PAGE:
7 Things I Won’t Go Canoe Camping Without

Every year a few friends and I go canoe camping on the St. Croix River. It’s a two-night trip, and we stay at a different campsite each night. I’ve often claimed that canoe camping is “almost” like car camping. You’d be surprised how much you can pack into a canoe if you take advantage of every available space. Over the years, I’ve learned how to make this trip as relaxed and comfortable as possible, and I’d like to share the gear that I won’t hop in the canoe without.

A Solid Canoe Chair

If you’re spending many hours on the water, back support makes a world of difference. I like to spend the entire afternoon floating and fishing, so I want to be comfortable. The best chair I’ve found is the GCI Outdoor SitBacker. It’s easy to adjust the back angle, and the split contour seat works well on both molded and flat canoe benches.


No matter how good your paddling skills are, you’ll still get water in the canoe. Keeping your space clean and dry with an oversized sponge makes for a more pleasant afternoon. You’d also be surprised at how fast you can remove a few gallons of water after you pull the canoe on shore.

Plastic Totes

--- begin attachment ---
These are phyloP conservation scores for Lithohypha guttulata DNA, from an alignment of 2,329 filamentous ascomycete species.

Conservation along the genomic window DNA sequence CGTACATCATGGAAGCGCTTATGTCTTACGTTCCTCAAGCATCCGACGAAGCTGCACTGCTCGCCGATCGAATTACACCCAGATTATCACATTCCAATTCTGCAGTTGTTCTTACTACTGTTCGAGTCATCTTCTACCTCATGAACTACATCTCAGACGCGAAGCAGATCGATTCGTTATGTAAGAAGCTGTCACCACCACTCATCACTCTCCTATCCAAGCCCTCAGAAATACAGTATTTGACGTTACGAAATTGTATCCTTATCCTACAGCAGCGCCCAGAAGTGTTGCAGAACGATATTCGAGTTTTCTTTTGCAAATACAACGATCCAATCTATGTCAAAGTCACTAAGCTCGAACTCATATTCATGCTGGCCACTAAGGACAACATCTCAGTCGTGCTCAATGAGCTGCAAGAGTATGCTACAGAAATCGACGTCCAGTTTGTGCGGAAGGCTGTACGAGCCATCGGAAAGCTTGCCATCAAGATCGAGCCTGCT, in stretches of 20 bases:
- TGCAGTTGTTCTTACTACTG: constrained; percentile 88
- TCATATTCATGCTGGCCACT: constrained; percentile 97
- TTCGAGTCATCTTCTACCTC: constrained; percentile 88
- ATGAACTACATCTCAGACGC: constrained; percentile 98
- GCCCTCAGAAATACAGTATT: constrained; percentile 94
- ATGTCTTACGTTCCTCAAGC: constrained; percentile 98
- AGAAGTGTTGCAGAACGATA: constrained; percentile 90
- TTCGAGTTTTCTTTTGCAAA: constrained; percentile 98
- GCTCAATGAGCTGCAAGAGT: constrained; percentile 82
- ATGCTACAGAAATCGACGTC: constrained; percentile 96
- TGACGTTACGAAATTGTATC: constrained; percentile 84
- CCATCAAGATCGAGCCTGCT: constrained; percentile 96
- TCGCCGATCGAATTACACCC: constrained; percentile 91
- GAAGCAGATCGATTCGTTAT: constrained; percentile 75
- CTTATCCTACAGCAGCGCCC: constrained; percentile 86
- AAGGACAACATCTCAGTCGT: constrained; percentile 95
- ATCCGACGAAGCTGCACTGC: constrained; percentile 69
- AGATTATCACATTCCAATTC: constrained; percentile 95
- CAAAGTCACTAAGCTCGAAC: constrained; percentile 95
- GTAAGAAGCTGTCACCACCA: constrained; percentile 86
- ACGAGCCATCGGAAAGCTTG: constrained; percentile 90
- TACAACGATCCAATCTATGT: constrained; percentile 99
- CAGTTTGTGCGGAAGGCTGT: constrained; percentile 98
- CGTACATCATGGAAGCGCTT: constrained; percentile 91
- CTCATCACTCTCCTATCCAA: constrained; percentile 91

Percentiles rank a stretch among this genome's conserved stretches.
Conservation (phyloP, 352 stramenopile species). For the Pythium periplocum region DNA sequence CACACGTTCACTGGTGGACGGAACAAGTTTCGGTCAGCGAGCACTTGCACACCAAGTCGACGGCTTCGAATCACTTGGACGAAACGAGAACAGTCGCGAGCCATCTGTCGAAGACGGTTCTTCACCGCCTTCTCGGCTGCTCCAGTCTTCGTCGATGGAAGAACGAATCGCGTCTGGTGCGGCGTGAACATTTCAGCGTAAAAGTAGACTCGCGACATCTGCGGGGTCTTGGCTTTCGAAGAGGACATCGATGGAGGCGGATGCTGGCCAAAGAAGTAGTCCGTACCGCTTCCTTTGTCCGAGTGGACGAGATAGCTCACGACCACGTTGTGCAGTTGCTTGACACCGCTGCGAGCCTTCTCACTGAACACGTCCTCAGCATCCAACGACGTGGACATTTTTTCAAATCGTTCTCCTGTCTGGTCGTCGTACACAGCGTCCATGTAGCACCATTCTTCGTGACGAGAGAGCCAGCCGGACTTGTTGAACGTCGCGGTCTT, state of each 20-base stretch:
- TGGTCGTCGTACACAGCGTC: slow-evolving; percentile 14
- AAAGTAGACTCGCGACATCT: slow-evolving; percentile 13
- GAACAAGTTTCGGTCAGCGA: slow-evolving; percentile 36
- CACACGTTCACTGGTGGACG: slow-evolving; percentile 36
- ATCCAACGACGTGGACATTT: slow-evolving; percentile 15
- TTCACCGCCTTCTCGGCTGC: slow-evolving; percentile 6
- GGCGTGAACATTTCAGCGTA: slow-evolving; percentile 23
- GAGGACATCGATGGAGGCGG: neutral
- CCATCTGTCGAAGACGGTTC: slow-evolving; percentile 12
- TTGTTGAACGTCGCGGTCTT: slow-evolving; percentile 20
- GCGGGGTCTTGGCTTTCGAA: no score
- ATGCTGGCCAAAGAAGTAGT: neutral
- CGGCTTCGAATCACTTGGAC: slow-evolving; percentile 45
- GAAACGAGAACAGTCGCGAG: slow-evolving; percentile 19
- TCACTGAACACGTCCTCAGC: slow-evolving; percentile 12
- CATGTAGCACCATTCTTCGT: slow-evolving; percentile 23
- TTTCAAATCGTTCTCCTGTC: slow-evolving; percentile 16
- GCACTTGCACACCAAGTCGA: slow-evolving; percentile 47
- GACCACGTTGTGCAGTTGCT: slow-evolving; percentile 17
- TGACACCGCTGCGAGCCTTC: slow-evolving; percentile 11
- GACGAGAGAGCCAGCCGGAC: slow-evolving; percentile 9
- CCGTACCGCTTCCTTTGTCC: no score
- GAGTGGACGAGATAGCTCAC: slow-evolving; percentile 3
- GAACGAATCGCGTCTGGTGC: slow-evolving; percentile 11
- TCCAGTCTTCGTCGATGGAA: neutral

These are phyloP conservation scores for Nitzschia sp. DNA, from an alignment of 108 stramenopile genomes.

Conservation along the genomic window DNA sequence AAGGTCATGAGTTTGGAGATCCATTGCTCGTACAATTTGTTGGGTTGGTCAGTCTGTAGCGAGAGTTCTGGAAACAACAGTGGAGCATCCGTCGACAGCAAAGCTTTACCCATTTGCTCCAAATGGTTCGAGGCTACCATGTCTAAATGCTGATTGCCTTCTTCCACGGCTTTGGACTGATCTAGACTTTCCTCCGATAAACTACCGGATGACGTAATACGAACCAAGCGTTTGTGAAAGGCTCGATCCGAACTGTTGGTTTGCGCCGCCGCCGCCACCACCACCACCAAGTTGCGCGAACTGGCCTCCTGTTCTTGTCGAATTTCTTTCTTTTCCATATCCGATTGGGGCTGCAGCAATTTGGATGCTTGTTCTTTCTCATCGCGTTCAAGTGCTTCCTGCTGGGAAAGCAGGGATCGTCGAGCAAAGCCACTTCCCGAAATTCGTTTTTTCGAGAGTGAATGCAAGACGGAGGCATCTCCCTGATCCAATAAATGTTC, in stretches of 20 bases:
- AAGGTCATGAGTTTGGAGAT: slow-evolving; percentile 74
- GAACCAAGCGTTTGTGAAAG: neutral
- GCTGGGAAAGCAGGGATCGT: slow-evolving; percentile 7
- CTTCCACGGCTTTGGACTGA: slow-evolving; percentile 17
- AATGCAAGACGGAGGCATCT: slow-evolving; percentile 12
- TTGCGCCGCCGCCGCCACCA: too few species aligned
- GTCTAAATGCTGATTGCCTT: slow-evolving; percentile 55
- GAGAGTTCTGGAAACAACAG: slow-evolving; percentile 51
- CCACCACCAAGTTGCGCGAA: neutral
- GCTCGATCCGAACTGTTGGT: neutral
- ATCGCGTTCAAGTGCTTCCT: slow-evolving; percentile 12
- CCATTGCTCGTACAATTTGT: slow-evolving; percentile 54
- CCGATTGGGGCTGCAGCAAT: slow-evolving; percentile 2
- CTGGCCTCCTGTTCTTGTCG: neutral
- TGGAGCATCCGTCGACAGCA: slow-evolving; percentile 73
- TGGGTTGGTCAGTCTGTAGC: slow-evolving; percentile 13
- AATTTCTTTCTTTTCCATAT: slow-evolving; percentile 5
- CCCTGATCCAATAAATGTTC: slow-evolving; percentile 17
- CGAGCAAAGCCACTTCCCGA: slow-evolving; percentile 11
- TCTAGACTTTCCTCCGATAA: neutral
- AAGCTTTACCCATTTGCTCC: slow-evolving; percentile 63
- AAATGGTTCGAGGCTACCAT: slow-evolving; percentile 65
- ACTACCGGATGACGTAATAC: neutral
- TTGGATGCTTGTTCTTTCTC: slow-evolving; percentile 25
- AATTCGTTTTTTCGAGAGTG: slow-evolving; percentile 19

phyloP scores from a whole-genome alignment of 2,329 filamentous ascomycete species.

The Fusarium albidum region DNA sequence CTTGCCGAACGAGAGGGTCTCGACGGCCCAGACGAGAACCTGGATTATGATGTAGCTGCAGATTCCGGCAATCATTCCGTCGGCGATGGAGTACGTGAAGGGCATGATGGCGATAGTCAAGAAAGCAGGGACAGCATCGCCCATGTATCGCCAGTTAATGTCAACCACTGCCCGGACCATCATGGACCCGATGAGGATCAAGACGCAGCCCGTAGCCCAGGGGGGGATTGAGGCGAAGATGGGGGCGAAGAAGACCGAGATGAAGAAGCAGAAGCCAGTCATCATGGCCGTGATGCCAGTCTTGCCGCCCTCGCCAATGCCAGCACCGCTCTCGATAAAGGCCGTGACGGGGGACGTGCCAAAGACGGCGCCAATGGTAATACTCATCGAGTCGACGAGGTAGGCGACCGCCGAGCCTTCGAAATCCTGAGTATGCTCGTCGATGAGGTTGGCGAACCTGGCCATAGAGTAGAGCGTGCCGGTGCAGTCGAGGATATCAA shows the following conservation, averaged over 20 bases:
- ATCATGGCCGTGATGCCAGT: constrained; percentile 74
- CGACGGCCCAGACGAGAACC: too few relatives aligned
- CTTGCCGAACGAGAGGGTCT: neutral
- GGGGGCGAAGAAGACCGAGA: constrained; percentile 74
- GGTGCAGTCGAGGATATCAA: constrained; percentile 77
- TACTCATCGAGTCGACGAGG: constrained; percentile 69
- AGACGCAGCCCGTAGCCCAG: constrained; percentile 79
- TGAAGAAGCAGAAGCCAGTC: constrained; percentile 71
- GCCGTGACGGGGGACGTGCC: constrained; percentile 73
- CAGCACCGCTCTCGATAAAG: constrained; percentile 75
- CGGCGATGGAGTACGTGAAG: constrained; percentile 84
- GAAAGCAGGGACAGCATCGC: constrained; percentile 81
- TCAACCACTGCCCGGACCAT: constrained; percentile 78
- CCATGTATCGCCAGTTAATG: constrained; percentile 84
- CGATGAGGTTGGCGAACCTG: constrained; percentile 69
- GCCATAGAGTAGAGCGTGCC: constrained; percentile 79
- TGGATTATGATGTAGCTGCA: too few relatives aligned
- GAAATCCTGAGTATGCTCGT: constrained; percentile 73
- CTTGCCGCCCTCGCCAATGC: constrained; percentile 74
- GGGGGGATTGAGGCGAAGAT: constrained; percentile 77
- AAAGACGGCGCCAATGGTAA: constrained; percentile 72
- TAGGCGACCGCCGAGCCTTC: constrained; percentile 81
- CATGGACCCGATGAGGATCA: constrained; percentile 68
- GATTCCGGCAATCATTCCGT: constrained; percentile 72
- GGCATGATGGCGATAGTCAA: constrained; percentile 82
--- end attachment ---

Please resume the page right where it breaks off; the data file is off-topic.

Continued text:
Plastic totes are a canoeist’s best friend. Water will most certainly collect on the canoe’s bottom, so it’s a great way to keep everything dry. Having your gear in a large tote also means fewer trips to the campsite when you’re unloading gear.

Dry Bags

Dry bags of various sizes are highly recommended. I put my sleeping bag in a larger dry bag, and I like to keep a small one under my seat with items that I use throughout the day.

Bungees and Gear Ties

I’m notorious for bringing too much gear on canoe trips, which means that things tend to pile up. I use bungees and Gear Ties to make sure that everything is secure. Bungee cords are also great for connecting two canoes side by side for a relaxing float down a mellow river.

Offline use of Google Maps

Many people still don’t know that they can use Google Maps with zero cellular reception in my experience. The trick is to download the map for offline use before you leave the house. Another tip is to create a custom map so you can add campsites and essential waypoints. When I’m on the river at the end of the day, I need to know how many campsites are in the next few miles.

Synthetic clothing

When cotton gets wet, it stays wet, especially in a humid climate. I only bring synthetic shirts and convertible pants on canoe trips. They dry quickly, making me more comfortable throughout the day. Convertible pants are nice to have, too, in case the temperature drops when the sun goes down. Changing clothes in a canoe is a tricky affair, but zipping on pant bottoms can be done quickly.

I hope you found this to be helpful. I’ve been on several canoe trips each year for the last decade or so, and this is the gear that keeps me happy all day long. There are of course other things I bring with, but these are the main items that have made the most difference in terms of comfort and peace of mind.